Review: Battle Fantasia (PS3)


Title: Battle Fantasia
Publisher: Aksys Games
Release Date: December 22, 2009
Price: $19.99

With two well-respected and well-received fighting franchises under their belt, Arc System Works knows a thing or two about fighting games. Thankfully, Battle Fantasia does not disappoint. It may not look like much at first glance, or even first play, but stick with it for awhile and you’ll probably find it’s not just another throw-away Street Fighter clone. That’s actually a pretty good comparison because Battle Fantasia plays quite a bit more like Street Fighter than either BlazBlue or Guilty Gear. It also features 3D graphics on a 2D plane just like Capcom’s Street Fighter 4. Gameplay is pretty standard fireball, dragon punch and charge motions for all the characters. You have 4 primary attack buttons and pressing combinations of them (or assigning a combination to another button) lets you throw, use a parry-type maneuver or activate your character’s Heat Up Mode for a short time. The Heat Up Mode is basically Battle Fantasia’s gimmick and works differently for each character. Some get enhanced special moves, some get entirely new moves and little Marco even get a helper dragon on the screen that attacks opponents. Once you really understand how your character’s Heat Up Mode works you’ll find it really adds to the depth of the game.


Graphically, Battle Fantasia is pleasant looking. The 3D isn’t quite up to this gen’s standards and doesn’t stand up next to the big guys like SF4, Tekken 6 or Soul Calibur 4, but is forgivable for a downloadable title. The whimsical, storybook look to it all helps quite a bit and fits the style very well. There are subtle RPG references that add to the fantasy theme such as displaying a number labeled “HP” under your life bar and Watson can even “Level Up” during a fight. These things are cosmetic at best however and it’s a shame since some sort of RPG-like additions could potentially have been cool. The character portraits and dialogue scenes are all drawn in a very loose, sketchy style that looks both unique and like something straight out of a fairy tale. Character designs are a little off the wall, something Arc System Works is known for, but these are tame in comparison to some of the stuff in Guilty Gear and BlazBlue. You’ve got the youngster wannabe knights, a pirate with a giant hook, a catgirl, even a wizardly rabbit thing. With only 12 characters to choose from, the roster isn’t huge, but you’ll probably be able to find at least one character that fits your play style.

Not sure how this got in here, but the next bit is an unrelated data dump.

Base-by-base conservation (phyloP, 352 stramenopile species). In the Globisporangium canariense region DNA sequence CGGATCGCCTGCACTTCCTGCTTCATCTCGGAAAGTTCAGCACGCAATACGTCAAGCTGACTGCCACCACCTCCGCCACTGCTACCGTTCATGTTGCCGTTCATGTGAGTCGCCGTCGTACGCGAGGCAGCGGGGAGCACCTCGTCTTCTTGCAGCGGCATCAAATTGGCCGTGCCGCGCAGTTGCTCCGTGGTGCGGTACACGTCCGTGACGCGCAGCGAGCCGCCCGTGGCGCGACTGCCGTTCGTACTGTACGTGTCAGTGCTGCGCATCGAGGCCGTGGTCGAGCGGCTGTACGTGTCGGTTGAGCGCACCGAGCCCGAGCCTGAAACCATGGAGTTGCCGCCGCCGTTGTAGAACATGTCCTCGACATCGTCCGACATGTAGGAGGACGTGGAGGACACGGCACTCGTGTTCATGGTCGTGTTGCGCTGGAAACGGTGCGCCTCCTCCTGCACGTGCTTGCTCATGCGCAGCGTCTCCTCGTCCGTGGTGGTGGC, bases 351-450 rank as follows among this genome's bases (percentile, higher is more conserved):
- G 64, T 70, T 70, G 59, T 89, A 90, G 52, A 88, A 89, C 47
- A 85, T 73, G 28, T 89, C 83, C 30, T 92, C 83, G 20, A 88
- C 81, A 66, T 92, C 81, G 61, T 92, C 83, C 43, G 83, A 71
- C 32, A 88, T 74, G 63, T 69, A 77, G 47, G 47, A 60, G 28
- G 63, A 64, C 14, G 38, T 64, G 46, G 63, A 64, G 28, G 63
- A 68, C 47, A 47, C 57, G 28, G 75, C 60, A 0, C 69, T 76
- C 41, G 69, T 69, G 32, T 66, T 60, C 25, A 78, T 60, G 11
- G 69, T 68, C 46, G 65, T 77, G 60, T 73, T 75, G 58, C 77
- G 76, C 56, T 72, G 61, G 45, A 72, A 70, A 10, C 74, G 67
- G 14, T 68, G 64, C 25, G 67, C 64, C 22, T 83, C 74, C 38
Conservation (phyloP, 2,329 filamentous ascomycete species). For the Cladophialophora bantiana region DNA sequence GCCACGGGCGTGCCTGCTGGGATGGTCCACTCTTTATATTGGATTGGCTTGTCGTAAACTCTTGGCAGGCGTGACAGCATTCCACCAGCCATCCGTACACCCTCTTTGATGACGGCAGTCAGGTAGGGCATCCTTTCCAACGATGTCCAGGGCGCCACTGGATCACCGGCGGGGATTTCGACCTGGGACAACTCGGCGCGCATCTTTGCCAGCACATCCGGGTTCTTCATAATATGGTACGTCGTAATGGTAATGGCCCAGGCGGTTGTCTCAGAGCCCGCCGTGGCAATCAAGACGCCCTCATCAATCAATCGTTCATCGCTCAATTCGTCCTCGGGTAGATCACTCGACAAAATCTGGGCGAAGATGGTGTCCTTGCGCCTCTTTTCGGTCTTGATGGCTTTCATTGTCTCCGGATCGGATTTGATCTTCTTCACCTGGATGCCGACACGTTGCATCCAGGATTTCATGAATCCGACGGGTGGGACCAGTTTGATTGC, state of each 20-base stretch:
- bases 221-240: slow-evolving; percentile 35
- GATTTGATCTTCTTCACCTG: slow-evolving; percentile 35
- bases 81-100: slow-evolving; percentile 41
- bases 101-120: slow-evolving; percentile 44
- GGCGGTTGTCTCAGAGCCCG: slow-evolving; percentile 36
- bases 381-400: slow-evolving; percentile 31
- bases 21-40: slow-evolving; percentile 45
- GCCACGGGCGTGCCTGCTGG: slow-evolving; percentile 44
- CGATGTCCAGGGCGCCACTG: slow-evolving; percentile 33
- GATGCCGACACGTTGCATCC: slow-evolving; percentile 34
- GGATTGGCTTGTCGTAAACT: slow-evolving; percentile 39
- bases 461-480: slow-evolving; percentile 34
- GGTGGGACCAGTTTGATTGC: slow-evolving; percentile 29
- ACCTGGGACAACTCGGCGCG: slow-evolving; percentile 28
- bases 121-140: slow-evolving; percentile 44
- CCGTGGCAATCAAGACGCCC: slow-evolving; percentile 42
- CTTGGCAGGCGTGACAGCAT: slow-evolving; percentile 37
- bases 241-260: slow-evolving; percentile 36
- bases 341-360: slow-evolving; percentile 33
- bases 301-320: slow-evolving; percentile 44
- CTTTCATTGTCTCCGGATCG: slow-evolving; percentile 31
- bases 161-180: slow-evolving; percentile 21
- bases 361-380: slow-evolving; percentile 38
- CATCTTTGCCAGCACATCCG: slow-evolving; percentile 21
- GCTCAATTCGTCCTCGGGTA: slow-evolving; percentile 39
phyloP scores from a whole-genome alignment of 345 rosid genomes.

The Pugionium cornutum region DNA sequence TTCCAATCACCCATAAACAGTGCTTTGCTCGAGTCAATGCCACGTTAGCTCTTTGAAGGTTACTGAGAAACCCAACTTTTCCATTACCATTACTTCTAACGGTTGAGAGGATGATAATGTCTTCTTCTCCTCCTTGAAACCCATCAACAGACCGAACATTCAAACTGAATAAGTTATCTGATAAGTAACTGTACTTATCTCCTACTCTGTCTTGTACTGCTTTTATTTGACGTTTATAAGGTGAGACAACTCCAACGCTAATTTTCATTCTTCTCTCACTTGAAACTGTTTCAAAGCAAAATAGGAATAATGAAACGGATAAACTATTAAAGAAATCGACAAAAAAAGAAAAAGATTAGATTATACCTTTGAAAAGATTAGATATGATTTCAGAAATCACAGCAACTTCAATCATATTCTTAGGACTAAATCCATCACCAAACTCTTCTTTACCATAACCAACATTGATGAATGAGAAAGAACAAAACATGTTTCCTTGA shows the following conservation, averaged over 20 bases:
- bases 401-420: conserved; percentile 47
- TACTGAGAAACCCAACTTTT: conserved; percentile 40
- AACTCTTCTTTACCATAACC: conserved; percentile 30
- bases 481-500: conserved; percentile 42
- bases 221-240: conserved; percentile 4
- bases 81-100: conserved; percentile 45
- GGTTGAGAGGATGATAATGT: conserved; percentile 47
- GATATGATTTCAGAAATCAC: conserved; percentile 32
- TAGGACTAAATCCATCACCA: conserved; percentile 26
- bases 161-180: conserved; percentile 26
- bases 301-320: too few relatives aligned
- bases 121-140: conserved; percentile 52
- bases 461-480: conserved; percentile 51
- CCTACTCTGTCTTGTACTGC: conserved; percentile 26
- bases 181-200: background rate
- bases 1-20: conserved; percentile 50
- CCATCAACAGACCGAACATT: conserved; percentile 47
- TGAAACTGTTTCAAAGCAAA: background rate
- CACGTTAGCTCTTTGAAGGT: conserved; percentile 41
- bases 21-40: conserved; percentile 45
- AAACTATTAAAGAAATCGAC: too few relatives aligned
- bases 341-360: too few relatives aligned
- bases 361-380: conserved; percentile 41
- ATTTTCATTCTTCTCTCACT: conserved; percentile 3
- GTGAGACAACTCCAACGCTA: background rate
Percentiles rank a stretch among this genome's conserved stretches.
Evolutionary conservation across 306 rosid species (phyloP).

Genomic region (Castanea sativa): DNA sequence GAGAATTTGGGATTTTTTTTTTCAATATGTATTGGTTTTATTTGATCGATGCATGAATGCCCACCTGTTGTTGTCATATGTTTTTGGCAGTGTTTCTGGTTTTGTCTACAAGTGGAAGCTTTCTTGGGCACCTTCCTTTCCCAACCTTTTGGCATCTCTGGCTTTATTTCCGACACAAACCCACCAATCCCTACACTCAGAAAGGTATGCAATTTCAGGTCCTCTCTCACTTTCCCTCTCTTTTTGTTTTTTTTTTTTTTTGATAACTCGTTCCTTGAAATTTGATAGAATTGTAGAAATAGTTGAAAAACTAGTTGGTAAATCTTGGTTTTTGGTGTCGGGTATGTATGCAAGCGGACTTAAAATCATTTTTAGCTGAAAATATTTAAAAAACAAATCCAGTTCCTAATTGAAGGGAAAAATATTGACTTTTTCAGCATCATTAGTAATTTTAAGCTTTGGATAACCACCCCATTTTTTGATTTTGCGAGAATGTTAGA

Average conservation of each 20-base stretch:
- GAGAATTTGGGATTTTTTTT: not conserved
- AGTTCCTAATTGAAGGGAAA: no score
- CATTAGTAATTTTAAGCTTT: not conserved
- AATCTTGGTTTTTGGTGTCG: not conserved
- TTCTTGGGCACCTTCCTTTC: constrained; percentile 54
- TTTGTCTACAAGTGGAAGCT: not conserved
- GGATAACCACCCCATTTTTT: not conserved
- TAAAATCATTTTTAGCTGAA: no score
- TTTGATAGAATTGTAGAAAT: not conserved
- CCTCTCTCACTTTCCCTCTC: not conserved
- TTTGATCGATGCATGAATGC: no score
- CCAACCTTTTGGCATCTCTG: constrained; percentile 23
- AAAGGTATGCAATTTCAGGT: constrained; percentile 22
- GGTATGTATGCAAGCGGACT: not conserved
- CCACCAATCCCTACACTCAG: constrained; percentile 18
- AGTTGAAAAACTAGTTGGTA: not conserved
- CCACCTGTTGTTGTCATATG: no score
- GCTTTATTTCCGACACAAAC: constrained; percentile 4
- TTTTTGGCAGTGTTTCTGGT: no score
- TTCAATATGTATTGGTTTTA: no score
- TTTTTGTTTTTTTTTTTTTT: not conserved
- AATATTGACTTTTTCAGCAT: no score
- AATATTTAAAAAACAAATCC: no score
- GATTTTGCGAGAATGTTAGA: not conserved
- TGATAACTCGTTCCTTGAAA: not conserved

Battle Fantasia features quite a few modes to keep you busy. The standard Arcade mode pits you against the other fighters until you get to the final boss just like any other fighting game. Of more interest is the Story Mode, unique to each character and features extensive dialogue voiced in Japanese and subtitled in English. The stories themselves are pretty nonsensical, but it’s still a pretty cool addition to fighting game and you’re rewarded for finishing them with unlockable art and other goodies. You’ve also got the standard Time Attack, Survival and Practice modes to keep you busy. Of course the big thing in this day and age, is the online mode. You can choose ranked or unranked and have several options for searching for or creating a match against a single opponent. Online worked fairly well for me. A good number of the matches I played started out a bit laggy, but ironed themselves out after awhile. Unfortunately, the online community for seems to be lacking at the moment. I managed to find unranked games without waiting too long, but I have yet to find a ranked match.

Overall, Battle Fantasia is an unassuming yet solid fighting game at a fantastic price. If you’re looking for something new, but somewhat familiar in a fighter, I highly suggest a purchase.


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Written by Mark Senger

Glenn’s second co-host on the podcast , Mark graced the airwaves from late 2007 to early 2010.

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